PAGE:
With the emergence of Trade Unions across Karnataka in the 1960s, Employers felt the need for an Organisation that can deal with the unions and their leaders on behalf of Management and balance Unions’ influence by unifying employers and responding to Unions’ actions. As the major aspects of economic development and social policies are Government driven in India, it provided a rationale for Employers in the State to ensure that policies and legislations did not adversely affect the rights and prerogatives of Employers, their business growth and development.
In the then emerging industrial relations scenario, engaging in collective bargaining at the industry level was an important rationale for the existence of an Employer’s Organisation and in its absence, collective bargaining was occurring largely at the individual enterprise level. This posed multiple problems and issues to industries at large. Having regard to the above factors, a strong need was felt in the minds of some of the Employers of Factories and Plantations to form an Employers’ Organisation.
At this juncture, in 1961, an incident occurred that accelerated the formation of an Employers’ Organisation in the State of the then Mysore. A Vakalat was filed by a lawyer, Sri. G. K. Govinda Bhat (GKG) at the request of Mr B. R. Puttananjappa (BRP) on behalf of Yadalam’s Textile Mills at Bangalore related to its labour law problems. The representation of the Mill by a legal practitioner was objected to by a Labour Union Leader citing Section 36 of the Industrial Disputes Act, 1947. As per the provisions of the Act, a party to a dispute may be represented by a legal practitioner with the consent of the other parties to the proceeding. Alternatively, an Officer of an Employer’s Organisation (EO) could represent the matter of Employee’s Union as a matter of right.
This incident gave rise to the formation of the Employer’s Organisation, Mysore State Employer’s Association in 1961 with the coming together of ten employers from various Factories, Plantations, and the Hotel Industry. Sri. M. L. Manjunatha Setty, Coffee Planter of M/s. Kumargod Coffee Estate was elected as the First President and Sri. BRP as the First Secretary of the Association. The main aim of the organisation is to protect the interest of Employers in the State of Mysore and to enable them to be represented by competent office bearers of the said Association before the Labour Court, Industrial Tribunal and Conciliation Machinery.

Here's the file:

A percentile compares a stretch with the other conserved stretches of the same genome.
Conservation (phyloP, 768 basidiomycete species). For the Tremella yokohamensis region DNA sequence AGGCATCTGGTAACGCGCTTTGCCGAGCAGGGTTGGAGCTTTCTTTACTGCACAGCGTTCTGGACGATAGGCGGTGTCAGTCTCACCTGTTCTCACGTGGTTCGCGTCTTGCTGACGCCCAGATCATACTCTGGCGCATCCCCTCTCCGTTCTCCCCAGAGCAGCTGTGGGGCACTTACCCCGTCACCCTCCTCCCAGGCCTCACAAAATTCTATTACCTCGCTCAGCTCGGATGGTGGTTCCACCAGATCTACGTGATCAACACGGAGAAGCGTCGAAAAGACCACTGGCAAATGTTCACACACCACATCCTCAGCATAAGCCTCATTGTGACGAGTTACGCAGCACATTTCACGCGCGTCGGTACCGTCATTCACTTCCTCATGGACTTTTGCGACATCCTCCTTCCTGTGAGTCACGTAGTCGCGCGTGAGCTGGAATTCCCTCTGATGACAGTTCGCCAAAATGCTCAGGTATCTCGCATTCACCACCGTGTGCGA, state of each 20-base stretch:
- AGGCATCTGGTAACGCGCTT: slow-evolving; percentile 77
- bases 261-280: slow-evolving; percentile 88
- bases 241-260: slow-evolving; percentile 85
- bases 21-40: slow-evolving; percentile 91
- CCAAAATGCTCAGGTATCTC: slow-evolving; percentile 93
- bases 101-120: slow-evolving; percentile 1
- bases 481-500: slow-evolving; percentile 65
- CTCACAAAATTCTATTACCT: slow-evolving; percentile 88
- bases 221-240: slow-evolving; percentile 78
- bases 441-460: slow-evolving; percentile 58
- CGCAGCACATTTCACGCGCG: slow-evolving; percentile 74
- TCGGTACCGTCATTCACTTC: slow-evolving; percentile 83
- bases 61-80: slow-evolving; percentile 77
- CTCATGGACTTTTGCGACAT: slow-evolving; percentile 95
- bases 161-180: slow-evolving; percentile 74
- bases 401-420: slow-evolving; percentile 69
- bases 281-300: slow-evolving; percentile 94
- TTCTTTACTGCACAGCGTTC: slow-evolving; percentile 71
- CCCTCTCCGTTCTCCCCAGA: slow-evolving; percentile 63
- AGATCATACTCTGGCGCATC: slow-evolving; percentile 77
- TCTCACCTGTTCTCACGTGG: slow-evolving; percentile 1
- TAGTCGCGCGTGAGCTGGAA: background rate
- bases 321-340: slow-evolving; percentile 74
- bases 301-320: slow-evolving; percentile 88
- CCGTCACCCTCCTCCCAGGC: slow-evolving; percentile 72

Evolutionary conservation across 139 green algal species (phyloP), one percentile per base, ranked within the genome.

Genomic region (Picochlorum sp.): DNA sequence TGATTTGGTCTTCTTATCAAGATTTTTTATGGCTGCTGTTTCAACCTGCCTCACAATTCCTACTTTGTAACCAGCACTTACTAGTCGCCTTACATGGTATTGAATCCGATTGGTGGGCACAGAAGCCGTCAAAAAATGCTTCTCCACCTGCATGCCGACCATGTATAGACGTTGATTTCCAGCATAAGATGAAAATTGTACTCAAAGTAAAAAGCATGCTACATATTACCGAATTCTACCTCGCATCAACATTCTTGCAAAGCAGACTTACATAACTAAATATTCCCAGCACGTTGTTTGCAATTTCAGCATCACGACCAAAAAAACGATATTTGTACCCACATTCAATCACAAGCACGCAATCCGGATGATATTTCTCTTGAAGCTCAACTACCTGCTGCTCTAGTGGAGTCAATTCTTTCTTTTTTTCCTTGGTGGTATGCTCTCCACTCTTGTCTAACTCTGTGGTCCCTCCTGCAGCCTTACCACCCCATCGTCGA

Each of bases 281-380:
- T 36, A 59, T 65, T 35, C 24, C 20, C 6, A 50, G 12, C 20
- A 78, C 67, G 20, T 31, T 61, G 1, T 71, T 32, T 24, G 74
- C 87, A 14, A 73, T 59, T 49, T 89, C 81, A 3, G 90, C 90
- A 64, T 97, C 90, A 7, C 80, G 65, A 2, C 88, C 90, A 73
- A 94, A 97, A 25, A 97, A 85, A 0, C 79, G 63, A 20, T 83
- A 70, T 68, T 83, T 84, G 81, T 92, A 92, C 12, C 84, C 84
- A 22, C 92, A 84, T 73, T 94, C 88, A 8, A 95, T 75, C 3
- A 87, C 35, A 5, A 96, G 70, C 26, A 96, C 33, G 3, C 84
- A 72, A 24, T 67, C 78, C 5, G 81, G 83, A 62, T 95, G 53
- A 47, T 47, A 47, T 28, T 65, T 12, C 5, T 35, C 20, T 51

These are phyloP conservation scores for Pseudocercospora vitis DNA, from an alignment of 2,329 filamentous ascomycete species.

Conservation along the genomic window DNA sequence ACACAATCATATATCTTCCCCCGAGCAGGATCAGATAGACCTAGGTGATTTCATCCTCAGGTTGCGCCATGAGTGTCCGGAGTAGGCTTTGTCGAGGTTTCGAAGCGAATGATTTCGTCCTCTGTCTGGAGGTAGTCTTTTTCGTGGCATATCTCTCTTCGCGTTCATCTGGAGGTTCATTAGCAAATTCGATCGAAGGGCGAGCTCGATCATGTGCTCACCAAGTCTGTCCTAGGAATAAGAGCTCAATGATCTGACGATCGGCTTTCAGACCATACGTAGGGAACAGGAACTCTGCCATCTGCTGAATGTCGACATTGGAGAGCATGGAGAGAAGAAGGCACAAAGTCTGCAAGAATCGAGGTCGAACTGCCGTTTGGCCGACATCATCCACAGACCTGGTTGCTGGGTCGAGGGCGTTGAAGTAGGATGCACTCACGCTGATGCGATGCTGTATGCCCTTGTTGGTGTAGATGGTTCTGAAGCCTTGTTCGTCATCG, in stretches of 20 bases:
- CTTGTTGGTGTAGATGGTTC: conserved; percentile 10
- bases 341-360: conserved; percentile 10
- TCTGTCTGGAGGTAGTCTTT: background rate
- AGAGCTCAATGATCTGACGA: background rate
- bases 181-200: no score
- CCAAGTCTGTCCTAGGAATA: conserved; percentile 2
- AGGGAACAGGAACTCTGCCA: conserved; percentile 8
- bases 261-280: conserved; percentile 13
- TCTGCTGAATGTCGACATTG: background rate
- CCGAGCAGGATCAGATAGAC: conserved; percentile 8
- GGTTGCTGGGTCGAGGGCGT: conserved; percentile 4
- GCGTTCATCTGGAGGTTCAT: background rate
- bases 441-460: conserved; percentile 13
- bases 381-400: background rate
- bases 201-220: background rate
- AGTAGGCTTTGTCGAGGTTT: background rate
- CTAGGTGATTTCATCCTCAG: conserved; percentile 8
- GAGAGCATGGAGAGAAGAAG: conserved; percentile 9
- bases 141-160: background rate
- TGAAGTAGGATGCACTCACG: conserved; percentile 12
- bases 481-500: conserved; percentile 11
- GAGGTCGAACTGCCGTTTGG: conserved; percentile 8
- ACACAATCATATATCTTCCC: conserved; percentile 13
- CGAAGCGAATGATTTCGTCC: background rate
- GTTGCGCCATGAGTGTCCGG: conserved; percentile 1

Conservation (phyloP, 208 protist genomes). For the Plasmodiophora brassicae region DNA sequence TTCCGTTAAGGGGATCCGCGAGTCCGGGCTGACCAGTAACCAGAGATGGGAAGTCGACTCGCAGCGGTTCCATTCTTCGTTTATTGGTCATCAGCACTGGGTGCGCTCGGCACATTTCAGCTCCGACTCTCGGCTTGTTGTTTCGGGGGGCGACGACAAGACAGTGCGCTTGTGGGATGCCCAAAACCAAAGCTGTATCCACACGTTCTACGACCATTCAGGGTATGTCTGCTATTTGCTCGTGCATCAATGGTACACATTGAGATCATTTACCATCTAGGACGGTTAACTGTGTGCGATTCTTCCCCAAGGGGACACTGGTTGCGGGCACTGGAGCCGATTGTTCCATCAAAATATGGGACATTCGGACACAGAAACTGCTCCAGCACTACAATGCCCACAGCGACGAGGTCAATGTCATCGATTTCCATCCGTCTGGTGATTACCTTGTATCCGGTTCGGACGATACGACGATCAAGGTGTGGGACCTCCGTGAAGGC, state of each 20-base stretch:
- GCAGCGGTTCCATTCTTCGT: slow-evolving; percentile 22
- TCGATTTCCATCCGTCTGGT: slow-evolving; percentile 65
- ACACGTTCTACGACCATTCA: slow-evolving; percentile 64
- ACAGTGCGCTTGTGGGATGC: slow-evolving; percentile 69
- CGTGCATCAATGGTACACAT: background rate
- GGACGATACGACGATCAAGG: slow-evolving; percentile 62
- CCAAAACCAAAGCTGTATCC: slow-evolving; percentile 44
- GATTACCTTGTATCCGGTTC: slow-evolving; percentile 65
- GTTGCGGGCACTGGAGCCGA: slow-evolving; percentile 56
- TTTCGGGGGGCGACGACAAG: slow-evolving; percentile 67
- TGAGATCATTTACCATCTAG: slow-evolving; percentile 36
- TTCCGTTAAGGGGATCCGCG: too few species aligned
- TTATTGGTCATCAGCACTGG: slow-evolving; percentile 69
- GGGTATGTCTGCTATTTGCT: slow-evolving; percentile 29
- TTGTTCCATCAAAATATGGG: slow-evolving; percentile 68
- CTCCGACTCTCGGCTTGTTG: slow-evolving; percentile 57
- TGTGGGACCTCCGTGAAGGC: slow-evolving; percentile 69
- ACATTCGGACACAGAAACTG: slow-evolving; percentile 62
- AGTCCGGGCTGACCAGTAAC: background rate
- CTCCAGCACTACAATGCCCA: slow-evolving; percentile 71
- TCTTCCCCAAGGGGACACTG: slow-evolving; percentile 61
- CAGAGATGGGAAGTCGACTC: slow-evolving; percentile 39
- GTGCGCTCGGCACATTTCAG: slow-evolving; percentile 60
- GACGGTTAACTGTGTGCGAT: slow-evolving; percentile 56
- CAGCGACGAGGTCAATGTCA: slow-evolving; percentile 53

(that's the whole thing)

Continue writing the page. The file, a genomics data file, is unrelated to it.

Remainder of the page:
Due to the pragmatic and professional handling of the IR and Labour Law issues, the Mysore State Employer’s Association was regarded as a guide by the Employers in the State and even appreciated by the Labour Leaders for their conciliatory role who then extended their cooperation to the association. The Officials of the Labour Department also commended the role and views of the Mysore State Employer’s Association.
After the formation of Karnataka, the name of the Association was amended to Karnataka State Employer’s Association and eventually Karnataka Employers’ Association, as it stands today.
Thus, Karnataka Employers’ Association grew over the years and went on to celebrate its Silver Jubilee and now its Golden Jubilee. As of today, it has a Membership of 665 Industries and continues to grow further.
As per Clause (3) of the Byelaws of KEA, any Employer, Co-operative Society, individual, Firm, Joint Stock Company, Banking Company, Statutory Body, Financial Institution, Chamber of Commerce, Educational or Professional Institution is eligible to become a Member of the Association.
During the last four decades, it is observed that about 40 – 50 New Members seek admission and about 25 – 30 members resign from the membership of the Association each year. As a result, the net addition to the Membership is about 15 – 20 each year.
Clause (4) of the Byelaws provides for the admission of Honorary Members. It provides that persons whose services are deemed necessary for the furtherance of the objects of the Association may be admitted as Honorary Members of the Association, either by the General Body or the Executive Committee and taken as one of the Officers of the Association. On such admission, they become Members of the Executive Committee automatically and shall hold office till the next election.
Clause (11) of the Byelaws provides that the Management of the Association shall vest in an Executive Committee consisting of 9 Officers and 8 other Members all elected at the Annual General Meeting once in two years.
The Executive Committee has the power to co-opt up to 4 Additional members of the Executive Committee.
The Executive functions of the Association shall be performed by the Secretary, under the guidance of the President and Vice Presidents